image description
image description
The commission reluctantly approved the demolition of 748 Tyler St. The owner says the structure has been empty for some time and no one has evinced interest in it.
image description
Also approved for demolition was 111 West Housatonic St. The owner says the second floor is uninhabitable and the plan is to construct a new commercial building.

AT&T Withdraws Keeler Street Cell Tower Plans in Pittsfield

By Jack GuerinoiBerkshires Staff
Print Story | Email Story

The Historic Commission approved the demolition of 11-13 Kellogg St. that was heavily damaged by fire earlier this year. 
PITTSFIELD, Mass. — AT&T has backed out of plans to install a cellular tower near the Keeler Street mill.
City Planner CJ Hoss told the Historical Commission on Monday that the telecommunications company withdrew the application to install the 150-foot tower on the historic mill's campus.
"Based on the comments from the residents, the comments from the [Zoning Board of Appeals], and our consultants, they decided to step back and re-evaluate," Hoss said during the meeting broadcast on Pittsfield Community Television. "Maybe they will come back back but right now they are withdrawing the project."
The proposal came before the commission in September and with concerns about the negative effect the tower could have on the mill that dates back to the 1800s, the commissioners drafted a letter to the Massachusetts Historic Commission.
The project also went before the Community Development Board and the Zoning Board of Appeals, which both noted the tower was too high and went beyond the city's 115-foot limit. 
Residents also voiced their concerns and felt the tower would compromise vantage points throughout the area.
Hoss noted that the city's consultant who reviewed the application also questioned the need for the tower and the need for such a tall tower.
"They said there really should be more details about the tower and why it needs to be there," he said.
In other business, the commission approved the demolition of three properties that although historic have deteriorated beyond repair.
The commission first reviewed 11-13 Kellogg St., that had been discussed at a prior meeting. They asked for more information because the exterior of the house appeared to be in good shape.
Tim Burke of Mill Town Capital, the property owner, said there was a fire in the building earlier this year and provided the commission with some interior photos.
"The pictures that were sent over were much better proof than what we had," Commissioner Maxine Bookless said. "Before we could only see the outside so seeing the inside and the structural damage gives us a better idea ... it is in pretty bad shape."
Next the commission reviewed 748 Tyler St. and was hesitant to allow the demolition of the brick storefront. 
"I had driven down Tyler street and I looked at that building and I thought it was a beautiful building before I even got this so," Dickson said. "So I am torn."
Mill Town Capital also owns this building and Burke said the building is long abandoned and there is moisture and water damage inside the property.
He added there are also structural concerns.
"There is significant masonry deterioration and it is really a liability for the neighborhood from a pedestrian stand point," he said. 
He added there have been no inquiries on the building
"We own quite a bit of property and in a year and a half, we have not received one inquiry on this building as to commercial interest, a restaurant, or retail," he said. "There has not been a single person with a concept or an idea."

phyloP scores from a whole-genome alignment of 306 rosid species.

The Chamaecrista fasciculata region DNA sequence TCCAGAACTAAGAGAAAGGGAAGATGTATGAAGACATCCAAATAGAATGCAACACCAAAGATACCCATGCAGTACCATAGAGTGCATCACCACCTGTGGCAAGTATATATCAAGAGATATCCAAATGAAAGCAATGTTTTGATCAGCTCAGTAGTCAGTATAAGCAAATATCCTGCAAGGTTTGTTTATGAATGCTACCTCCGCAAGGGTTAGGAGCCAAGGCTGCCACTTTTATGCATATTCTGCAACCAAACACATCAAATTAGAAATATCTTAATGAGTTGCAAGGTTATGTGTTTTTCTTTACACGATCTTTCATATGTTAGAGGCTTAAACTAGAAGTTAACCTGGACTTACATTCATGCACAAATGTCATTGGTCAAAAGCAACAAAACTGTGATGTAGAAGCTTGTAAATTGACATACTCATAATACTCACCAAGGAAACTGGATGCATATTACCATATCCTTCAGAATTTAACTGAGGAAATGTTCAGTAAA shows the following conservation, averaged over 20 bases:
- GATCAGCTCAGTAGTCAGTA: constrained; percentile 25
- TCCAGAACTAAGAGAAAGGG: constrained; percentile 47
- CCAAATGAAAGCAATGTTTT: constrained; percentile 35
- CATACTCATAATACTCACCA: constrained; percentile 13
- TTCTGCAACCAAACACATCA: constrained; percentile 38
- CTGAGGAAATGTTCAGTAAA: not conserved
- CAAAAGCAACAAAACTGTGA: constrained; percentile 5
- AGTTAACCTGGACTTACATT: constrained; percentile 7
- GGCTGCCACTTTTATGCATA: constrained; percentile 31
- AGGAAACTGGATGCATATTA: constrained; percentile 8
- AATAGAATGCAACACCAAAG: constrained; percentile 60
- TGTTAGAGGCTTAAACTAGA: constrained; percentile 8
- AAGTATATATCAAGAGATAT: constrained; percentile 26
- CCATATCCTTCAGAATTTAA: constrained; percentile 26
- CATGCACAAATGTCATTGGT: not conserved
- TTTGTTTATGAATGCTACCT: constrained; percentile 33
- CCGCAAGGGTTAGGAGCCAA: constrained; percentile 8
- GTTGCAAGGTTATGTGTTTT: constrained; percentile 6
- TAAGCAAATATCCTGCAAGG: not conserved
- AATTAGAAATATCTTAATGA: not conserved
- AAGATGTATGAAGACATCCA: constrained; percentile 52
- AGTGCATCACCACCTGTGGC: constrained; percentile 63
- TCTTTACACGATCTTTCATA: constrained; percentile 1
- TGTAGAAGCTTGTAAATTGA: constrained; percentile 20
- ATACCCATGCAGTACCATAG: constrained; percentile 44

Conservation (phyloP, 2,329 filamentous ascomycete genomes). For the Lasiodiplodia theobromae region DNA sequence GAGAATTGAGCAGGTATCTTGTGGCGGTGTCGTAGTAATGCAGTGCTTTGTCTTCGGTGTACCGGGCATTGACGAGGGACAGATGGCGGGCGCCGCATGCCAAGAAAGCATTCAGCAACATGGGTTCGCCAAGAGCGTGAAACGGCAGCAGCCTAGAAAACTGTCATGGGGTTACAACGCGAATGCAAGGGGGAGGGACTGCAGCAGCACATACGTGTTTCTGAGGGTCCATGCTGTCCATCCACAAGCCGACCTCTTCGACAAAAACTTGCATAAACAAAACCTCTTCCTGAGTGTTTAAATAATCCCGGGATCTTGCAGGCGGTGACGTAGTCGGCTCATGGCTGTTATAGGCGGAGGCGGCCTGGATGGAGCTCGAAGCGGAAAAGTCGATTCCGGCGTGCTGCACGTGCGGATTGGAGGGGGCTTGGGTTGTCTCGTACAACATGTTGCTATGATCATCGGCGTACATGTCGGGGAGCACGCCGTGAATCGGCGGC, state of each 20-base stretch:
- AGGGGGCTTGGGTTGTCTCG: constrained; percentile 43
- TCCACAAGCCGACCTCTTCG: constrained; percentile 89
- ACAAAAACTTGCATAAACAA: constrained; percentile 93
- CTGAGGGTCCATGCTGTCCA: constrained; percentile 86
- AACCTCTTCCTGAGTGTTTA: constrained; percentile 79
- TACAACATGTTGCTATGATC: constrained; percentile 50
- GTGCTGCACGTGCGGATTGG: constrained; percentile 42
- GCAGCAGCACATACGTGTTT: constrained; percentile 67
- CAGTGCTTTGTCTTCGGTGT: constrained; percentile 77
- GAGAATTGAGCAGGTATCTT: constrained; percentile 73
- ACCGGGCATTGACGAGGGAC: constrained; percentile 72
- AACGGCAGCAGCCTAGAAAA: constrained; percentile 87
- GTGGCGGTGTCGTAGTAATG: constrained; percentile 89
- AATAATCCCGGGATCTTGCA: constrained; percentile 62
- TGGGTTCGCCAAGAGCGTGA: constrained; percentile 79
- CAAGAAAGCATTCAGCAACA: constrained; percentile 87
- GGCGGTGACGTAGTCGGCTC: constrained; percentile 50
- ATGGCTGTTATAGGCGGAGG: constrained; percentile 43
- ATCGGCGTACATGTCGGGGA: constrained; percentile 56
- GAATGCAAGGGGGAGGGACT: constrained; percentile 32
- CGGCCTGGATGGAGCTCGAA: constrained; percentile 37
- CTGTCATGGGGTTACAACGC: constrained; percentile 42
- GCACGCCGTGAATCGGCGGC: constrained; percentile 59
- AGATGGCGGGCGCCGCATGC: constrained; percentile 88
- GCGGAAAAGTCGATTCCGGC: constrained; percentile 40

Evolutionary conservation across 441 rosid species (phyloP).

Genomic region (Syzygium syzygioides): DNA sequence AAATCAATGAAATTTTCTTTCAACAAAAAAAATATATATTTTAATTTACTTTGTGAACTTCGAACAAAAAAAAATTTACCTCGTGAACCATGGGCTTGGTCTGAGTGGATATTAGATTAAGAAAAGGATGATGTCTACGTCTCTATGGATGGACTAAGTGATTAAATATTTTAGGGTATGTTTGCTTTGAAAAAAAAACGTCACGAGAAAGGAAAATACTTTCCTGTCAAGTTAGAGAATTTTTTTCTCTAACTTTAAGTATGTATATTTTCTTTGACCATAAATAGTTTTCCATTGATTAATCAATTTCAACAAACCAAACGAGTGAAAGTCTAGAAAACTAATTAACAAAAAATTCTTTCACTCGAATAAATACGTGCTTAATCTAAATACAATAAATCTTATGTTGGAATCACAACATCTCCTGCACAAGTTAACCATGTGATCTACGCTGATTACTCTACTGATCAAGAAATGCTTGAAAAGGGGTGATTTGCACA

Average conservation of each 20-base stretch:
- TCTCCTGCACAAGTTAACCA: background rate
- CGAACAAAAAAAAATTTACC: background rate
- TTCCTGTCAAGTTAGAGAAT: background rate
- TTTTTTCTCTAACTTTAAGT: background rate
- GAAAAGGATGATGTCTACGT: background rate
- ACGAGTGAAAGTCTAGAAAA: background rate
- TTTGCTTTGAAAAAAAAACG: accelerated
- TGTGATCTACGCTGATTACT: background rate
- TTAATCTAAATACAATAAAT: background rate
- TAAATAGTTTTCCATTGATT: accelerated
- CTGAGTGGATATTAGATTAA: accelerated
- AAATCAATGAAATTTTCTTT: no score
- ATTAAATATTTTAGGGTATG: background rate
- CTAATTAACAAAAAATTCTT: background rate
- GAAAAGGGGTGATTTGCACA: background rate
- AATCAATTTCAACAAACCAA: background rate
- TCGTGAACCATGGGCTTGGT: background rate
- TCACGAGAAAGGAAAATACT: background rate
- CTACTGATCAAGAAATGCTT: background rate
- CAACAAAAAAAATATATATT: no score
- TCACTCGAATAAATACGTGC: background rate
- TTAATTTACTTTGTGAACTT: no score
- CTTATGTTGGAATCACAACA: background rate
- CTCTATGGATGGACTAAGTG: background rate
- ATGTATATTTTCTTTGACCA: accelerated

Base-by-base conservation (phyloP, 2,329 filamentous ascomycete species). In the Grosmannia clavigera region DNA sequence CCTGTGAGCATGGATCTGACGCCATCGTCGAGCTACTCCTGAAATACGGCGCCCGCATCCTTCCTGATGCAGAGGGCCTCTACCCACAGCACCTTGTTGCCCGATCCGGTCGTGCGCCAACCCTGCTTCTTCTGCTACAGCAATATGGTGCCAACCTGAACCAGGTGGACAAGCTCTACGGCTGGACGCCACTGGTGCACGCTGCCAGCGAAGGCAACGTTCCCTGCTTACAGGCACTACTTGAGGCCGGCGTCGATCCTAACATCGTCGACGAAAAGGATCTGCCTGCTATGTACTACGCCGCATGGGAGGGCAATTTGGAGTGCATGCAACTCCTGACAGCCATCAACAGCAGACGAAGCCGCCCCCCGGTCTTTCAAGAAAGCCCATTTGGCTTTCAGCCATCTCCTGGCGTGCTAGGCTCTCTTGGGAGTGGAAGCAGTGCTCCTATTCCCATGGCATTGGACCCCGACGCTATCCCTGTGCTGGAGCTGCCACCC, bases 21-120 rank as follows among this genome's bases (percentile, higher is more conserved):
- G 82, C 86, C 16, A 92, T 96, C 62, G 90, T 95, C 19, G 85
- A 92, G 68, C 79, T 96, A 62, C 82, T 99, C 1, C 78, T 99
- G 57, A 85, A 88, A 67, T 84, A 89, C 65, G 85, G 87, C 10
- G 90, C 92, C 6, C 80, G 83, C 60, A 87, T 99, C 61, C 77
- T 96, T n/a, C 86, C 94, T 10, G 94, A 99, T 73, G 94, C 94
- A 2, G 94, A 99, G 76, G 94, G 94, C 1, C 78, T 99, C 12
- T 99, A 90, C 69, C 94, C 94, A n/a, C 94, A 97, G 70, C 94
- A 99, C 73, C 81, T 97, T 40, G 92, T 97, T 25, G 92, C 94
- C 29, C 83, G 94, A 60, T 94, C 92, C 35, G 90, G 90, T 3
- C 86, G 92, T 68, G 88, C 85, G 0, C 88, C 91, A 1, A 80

Burke said he only received questions about the stained glass sign will be retained and reused in some fashion.
Hoss said the property is a stone's throw from the under construction St. Mary's apartments and that there is much development in the mixed-use area. He said the property really only retracts from this.
"I think from the planning perspective, the first reaction is it is a first-floor storefront that would be a loss," he said. "But with the market place it would be great to keep but at what cost to keep a vacant commercial space?" 
The commissioners asked Burke if they could somehow reuse the facade in a new structure but Burke said this would be a complex project that would likely be too expensive to make a profit on. 
The commission then looked at 111 West Housatonic St. that Dickson said was built in the 1800s. He said the automotive garage was added to the building after World War II when the owner's son returned from the war and started a business.
He said the first floor was gutted and the second floor was used as apartments. He said currently no one lives in the structure and the apartments are unlivable.
"The owner said it is a wreck and has been vacant for years ... it has just been neglected," he said. "They want to put another retail building there." 

Tags: cell tower,   demolition,   historic buildings,   historical commission,   

Comments are closed for this article. If you would like to contribute information on this article, e-mail us at

City Council Asks Mayor Tyer for 75K to Assist the Homeless

By Brittany PolitoiBerkshires Staff
PITTSFIELD, Mass. — The City Council is pushing for Mayor Linda Tyer to set aside $75,000 from free cash to assist the homeless in acquiring temporary or permanent housing. 
The petition asking for this amount from Councilors Chris Connell, Kevin Morandi, Patrick Kavey, and Chairman of the Homelessness Prevention Commission Edward Carmel was referred to Mayor Linda Tyer at last week's council meeting. 
Kavey, of Ward 5, said this request was a starting point to discuss how much in funds would be allocated to them.
"I don't think that what happened in the spring was great with the shelter closing, and people living in a park doesn't work," Kavey said. "I'm just looking to make sure that doesn't happen again."
View Full Story

More Pittsfield Stories